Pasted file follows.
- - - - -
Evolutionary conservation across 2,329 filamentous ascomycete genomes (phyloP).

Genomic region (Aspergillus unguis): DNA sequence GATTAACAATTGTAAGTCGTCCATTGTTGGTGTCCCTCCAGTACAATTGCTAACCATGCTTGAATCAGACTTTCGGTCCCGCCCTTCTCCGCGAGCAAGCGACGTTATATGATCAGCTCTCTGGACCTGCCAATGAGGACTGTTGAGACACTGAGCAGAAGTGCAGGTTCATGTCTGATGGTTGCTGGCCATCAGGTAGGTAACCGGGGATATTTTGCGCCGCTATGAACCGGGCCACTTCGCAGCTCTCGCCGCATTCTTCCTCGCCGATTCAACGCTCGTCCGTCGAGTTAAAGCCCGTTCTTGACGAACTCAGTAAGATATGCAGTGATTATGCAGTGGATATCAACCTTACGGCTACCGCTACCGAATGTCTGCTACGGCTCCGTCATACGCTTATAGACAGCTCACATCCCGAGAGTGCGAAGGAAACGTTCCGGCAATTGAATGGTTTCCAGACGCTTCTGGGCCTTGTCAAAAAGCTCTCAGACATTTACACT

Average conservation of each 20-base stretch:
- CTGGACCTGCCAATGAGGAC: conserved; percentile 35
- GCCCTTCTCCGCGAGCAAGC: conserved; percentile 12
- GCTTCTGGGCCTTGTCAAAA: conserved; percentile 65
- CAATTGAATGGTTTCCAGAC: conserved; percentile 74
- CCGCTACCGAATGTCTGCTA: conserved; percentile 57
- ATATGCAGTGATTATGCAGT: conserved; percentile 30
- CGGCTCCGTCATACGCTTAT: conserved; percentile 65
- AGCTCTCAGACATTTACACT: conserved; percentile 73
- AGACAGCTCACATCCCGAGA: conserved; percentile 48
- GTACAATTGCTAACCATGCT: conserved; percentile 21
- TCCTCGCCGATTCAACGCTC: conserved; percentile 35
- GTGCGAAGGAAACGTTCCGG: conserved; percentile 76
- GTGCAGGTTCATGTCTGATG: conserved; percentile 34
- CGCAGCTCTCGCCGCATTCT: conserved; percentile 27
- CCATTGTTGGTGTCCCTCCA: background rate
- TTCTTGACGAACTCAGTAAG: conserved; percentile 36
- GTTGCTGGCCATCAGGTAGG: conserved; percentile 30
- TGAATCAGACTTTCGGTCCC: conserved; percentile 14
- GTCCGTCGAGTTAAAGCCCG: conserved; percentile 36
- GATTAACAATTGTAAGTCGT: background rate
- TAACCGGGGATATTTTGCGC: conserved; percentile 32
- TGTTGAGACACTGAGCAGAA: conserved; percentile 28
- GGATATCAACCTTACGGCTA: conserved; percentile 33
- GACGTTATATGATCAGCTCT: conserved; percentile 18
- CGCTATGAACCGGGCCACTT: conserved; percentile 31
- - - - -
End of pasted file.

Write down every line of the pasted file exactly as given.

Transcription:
Evolutionary conservation across 2,329 filamentous ascomycete genomes (phyloP).

Genomic region (Aspergillus unguis): DNA sequence GATTAACAATTGTAAGTCGTCCATTGTTGGTGTCCCTCCAGTACAATTGCTAACCATGCTTGAATCAGACTTTCGGTCCCGCCCTTCTCCGCGAGCAAGCGACGTTATATGATCAGCTCTCTGGACCTGCCAATGAGGACTGTTGAGACACTGAGCAGAAGTGCAGGTTCATGTCTGATGGTTGCTGGCCATCAGGTAGGTAACCGGGGATATTTTGCGCCGCTATGAACCGGGCCACTTCGCAGCTCTCGCCGCATTCTTCCTCGCCGATTCAACGCTCGTCCGTCGAGTTAAAGCCCGTTCTTGACGAACTCAGTAAGATATGCAGTGATTATGCAGTGGATATCAACCTTACGGCTACCGCTACCGAATGTCTGCTACGGCTCCGTCATACGCTTATAGACAGCTCACATCCCGAGAGTGCGAAGGAAACGTTCCGGCAATTGAATGGTTTCCAGACGCTTCTGGGCCTTGTCAAAAAGCTCTCAGACATTTACACT

Average conservation of each 20-base stretch:
- CTGGACCTGCCAATGAGGAC: conserved; percentile 35
- GCCCTTCTCCGCGAGCAAGC: conserved; percentile 12
- GCTTCTGGGCCTTGTCAAAA: conserved; percentile 65
- CAATTGAATGGTTTCCAGAC: conserved; percentile 74
- CCGCTACCGAATGTCTGCTA: conserved; percentile 57
- ATATGCAGTGATTATGCAGT: conserved; percentile 30
- CGGCTCCGTCATACGCTTAT: conserved; percentile 65
- AGCTCTCAGACATTTACACT: conserved; percentile 73
- AGACAGCTCACATCCCGAGA: conserved; percentile 48
- GTACAATTGCTAACCATGCT: conserved; percentile 21
- TCCTCGCCGATTCAACGCTC: conserved; percentile 35
- GTGCGAAGGAAACGTTCCGG: conserved; percentile 76
- GTGCAGGTTCATGTCTGATG: conserved; percentile 34
- CGCAGCTCTCGCCGCATTCT: conserved; percentile 27
- CCATTGTTGGTGTCCCTCCA: background rate
- TTCTTGACGAACTCAGTAAG: conserved; percentile 36
- GTTGCTGGCCATCAGGTAGG: conserved; percentile 30
- TGAATCAGACTTTCGGTCCC: conserved; percentile 14
- GTCCGTCGAGTTAAAGCCCG: conserved; percentile 36
- GATTAACAATTGTAAGTCGT: background rate
- TAACCGGGGATATTTTGCGC: conserved; percentile 32
- TGTTGAGACACTGAGCAGAA: conserved; percentile 28
- GGATATCAACCTTACGGCTA: conserved; percentile 33
- GACGTTATATGATCAGCTCT: conserved; percentile 18
- CGCTATGAACCGGGCCACTT: conserved; percentile 31